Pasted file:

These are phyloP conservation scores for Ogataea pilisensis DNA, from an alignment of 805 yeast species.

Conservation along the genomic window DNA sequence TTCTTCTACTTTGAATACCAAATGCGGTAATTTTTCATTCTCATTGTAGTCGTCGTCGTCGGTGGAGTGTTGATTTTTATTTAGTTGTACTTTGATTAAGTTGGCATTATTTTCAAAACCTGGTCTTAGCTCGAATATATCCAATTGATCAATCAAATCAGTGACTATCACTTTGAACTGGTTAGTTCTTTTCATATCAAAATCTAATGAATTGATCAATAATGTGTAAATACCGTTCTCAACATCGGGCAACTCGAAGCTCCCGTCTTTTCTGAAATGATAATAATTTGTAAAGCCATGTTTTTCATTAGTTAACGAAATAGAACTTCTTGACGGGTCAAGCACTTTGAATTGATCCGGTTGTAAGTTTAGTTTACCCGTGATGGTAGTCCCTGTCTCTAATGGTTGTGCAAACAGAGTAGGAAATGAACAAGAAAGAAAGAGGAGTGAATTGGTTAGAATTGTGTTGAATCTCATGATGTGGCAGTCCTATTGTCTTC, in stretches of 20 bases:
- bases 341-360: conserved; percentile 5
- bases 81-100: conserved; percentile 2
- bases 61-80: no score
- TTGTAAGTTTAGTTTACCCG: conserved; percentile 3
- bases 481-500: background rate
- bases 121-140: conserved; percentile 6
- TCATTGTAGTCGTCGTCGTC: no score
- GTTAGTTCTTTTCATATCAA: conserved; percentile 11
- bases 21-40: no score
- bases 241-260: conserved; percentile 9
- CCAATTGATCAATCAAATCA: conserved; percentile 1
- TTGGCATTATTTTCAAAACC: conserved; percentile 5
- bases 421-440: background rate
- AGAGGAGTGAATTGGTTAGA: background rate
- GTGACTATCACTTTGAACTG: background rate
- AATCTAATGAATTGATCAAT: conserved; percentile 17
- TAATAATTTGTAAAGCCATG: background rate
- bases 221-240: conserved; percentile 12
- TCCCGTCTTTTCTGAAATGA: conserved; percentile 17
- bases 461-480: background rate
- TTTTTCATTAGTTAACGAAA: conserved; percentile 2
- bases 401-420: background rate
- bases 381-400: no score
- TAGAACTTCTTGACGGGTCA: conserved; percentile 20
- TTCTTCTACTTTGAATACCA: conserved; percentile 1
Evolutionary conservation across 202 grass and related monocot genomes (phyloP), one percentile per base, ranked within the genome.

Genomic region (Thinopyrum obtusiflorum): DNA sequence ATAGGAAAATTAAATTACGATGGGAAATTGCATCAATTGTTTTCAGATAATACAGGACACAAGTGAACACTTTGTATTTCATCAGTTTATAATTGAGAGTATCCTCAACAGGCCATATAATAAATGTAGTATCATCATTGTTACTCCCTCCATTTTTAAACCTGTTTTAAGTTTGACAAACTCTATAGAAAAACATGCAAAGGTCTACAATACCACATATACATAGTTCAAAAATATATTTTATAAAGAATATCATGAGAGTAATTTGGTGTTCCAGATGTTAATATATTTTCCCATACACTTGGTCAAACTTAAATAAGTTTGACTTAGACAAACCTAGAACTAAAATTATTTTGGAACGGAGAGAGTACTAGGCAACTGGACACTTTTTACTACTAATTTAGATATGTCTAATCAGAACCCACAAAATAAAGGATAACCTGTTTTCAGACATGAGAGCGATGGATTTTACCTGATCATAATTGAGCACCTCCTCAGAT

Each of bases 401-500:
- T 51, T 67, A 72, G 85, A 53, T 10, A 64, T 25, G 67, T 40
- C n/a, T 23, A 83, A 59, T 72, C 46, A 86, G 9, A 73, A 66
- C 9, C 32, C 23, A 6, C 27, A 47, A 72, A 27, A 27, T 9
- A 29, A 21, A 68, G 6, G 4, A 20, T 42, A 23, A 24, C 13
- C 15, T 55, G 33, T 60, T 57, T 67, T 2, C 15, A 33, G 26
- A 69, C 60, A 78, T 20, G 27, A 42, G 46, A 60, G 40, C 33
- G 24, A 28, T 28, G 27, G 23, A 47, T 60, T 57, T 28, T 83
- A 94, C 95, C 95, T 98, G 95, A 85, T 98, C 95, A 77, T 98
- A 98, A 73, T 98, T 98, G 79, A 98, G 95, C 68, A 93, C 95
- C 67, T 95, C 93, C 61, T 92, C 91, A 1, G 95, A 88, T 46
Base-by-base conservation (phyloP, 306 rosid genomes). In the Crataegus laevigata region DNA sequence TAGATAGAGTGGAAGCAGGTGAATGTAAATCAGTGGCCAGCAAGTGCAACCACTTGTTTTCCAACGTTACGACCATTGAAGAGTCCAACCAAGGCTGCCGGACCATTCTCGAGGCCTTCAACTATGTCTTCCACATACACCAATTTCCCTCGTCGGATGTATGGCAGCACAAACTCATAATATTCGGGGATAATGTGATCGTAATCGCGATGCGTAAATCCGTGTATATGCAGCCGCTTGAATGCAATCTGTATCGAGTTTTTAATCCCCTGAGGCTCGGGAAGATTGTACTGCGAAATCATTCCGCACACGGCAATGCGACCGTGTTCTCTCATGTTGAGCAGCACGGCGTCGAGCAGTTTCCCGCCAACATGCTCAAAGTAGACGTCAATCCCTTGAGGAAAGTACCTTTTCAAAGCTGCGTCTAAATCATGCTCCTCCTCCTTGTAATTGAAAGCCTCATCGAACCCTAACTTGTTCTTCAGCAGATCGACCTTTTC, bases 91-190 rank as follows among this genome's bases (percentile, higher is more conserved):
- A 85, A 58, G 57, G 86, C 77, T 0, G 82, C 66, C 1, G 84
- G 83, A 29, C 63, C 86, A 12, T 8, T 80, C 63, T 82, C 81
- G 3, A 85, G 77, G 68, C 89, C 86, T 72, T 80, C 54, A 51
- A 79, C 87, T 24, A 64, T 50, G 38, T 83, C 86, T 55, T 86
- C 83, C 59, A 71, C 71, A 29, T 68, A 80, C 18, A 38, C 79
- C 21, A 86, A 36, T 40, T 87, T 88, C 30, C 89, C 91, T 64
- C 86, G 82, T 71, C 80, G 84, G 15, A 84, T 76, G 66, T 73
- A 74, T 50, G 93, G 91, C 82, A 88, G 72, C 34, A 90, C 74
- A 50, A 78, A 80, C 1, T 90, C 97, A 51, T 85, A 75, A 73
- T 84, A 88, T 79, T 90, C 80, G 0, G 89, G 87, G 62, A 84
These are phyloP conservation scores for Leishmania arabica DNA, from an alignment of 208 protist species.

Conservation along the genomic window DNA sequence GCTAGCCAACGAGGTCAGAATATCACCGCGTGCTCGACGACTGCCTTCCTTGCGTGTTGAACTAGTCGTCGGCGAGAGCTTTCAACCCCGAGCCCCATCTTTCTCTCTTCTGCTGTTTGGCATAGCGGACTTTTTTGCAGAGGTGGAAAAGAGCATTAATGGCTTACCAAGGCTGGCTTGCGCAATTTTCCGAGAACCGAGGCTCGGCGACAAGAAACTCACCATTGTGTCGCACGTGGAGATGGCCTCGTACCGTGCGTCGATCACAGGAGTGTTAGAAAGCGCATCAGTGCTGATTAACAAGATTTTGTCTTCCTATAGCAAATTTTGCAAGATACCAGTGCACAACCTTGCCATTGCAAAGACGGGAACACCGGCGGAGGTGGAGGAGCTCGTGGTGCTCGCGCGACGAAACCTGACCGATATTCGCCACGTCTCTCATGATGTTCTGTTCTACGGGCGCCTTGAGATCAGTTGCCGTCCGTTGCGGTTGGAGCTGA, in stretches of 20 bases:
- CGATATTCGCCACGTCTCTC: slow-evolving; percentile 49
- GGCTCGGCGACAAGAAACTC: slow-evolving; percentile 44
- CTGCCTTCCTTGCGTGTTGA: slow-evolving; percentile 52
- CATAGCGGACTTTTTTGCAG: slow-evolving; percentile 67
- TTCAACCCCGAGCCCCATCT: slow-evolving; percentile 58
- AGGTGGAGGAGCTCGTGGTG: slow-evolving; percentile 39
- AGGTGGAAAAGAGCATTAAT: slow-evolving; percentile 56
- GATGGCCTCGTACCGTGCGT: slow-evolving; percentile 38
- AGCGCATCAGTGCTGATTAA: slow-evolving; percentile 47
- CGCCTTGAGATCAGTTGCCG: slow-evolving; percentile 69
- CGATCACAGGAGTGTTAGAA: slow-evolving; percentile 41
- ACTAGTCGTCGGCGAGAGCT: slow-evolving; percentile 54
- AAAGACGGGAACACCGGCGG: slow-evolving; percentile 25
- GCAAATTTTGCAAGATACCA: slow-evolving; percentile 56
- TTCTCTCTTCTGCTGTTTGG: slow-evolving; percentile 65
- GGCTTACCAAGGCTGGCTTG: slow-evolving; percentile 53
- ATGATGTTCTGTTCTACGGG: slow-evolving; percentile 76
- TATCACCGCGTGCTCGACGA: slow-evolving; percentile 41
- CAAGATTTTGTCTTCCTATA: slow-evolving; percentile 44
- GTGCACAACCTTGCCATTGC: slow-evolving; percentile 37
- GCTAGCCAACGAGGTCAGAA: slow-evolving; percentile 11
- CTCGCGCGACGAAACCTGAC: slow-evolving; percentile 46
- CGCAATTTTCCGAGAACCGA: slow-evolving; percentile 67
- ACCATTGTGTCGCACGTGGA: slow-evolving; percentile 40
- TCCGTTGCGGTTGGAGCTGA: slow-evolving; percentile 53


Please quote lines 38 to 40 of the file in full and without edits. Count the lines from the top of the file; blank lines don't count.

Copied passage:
- A 94, C 95, C 95, T 98, G 95, A 85, T 98, C 95, A 77, T 98
- A 98, A 73, T 98, T 98, G 79, A 98, G 95, C 68, A 93, C 95
- C 67, T 95, C 93, C 61, T 92, C 91, A 1, G 95, A 88, T 46